HVAC Not Running

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Our downstairs area has a Carrier heat pump system. As of yesterday, when the thermostat calls for cooling, the outside unit (fan and compressor) just buzzes. The fan does not spin, and the fan motor gets really hot. If I spin the blade with my hand, it starts running but not at full speed.
It seems to me that the starting capacitor has failed. I took the cover off to see what I could see, and the capacitor is clearly bubbled on the top. Hopefully I can find one on a Sunday to replace it.
Even with the fan running, the air is not cool. Here is the magic question. Could the fan running at lower-than-normal speed cause the unit not to cool?
This problem occurred after a thunderstorm. There were some extremely close strikes, but as far as I know, nothing else got hit, which leads me to believe that the failure was coincidental. Even if lightning got the capacitor, it's no big deal. Hopefully the compressor and controller board are still working. (I don't know how to tell if the compressor is running.)
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Yes, the job of the fan it to carry the heat away. Compressor running? Is the coil getting hot? Is the evaporator coil freezing up?

You can usually hear the compressor running. It should be starting (at least on older units) even if the fan does not run Or the lightning fried the controls.
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On 8/4/2013 7:50 AM, Ed Pawlowski wrote:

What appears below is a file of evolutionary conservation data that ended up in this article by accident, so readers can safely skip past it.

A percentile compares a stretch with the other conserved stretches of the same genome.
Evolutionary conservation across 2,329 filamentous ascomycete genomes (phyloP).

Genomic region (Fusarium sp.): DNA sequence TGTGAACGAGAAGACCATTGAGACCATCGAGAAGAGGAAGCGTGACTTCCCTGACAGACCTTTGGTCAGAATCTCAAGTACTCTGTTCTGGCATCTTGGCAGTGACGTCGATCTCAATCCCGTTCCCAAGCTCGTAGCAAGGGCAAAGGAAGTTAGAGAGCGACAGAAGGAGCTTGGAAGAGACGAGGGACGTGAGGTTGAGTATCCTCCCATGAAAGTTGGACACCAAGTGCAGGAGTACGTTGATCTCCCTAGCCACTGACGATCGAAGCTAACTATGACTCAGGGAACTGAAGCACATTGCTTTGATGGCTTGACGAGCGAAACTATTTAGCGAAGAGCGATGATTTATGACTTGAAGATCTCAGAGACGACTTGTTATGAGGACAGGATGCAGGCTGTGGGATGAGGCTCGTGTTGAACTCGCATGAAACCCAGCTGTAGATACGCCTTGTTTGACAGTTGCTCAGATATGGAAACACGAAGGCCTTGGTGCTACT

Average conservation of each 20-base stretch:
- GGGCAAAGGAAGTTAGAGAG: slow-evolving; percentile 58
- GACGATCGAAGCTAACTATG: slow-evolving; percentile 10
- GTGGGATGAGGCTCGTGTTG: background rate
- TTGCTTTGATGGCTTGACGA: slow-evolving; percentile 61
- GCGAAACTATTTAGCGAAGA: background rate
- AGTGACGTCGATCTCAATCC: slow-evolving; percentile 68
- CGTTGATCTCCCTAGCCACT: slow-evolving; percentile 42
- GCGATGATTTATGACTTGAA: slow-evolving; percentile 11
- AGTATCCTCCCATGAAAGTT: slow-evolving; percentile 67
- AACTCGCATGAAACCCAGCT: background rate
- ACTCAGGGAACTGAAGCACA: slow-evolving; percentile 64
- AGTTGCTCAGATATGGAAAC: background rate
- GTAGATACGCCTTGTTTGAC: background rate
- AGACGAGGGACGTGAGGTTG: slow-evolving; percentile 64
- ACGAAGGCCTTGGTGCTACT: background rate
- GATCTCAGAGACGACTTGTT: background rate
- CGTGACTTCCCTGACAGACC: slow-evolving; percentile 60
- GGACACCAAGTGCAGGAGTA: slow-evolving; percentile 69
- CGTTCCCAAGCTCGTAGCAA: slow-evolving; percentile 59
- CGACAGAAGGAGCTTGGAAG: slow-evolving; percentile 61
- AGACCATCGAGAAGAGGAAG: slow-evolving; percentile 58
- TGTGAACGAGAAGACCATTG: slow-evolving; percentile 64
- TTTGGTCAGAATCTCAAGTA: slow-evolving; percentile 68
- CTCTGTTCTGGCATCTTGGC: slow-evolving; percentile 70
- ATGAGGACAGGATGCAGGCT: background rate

The capacitor is a GE 97F9969. It's a 7.5/45 at 370V. Both sections are open, so it's definitely bad.
Here's my next question. A friend who just had a similar failure bought a spare capacitor for his heat pump. However, it's a 5/45 instead of a 7.5/45. If I install it, and if the fan starts, is there a problem using the wrong part until I can get the correct one tomorrow? Since capacitors change value over time anyway, I suspect it will be fine for short-term use.
My primary objective is to find out whether the cap is the only problem. If lighting caused this problem, I need to determine whether anything else is damaged so I can get a service call in.
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On Sunday, August 4, 2013 10:54:40 AM UTC-4, mcp6453 wrote:

I don't know what kind of test you performed, but a cap normally appears open to DC.

I would think it would be fine for temporary use too.

I would stronbly suspect that the failure is unrelated to the lightning. The typical lightning mechanism is a surge coming in on the AC. If that happened, there is a good chance you would have seen other problems in the house. Or that the electronics in the heat pump system would have been fried, etc. The fact that the only symptom is that the fan isn't running and the cap is bulging would suggest to me that it's just normal cap failure.
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On 8/4/2013 11:12 AM, snipped-for-privacy@optonline.net wrote:

I put the new cap in, and it appears to be working. The fan started, and I'm waiting to see if it's cooling. The compressor does sound like it's running.
You can test a cap by shorting its terminals and then checking it with an ohm meter. You will see an instantaneous short circuit, but then it charges to open circuit.
Thanks for the input.
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With a swing meter VOM, that's a crude check. You're welcome.
. Christopher A. Young Learn about Jesus www.lds.org .
On 8/4/2013 12:00 PM, mcp6453 wrote:

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If you are using a digital meter, this works even better with an analog meter. Easier to see what is happening. When it's not a little cap that fills before you know it. AC caps are not little.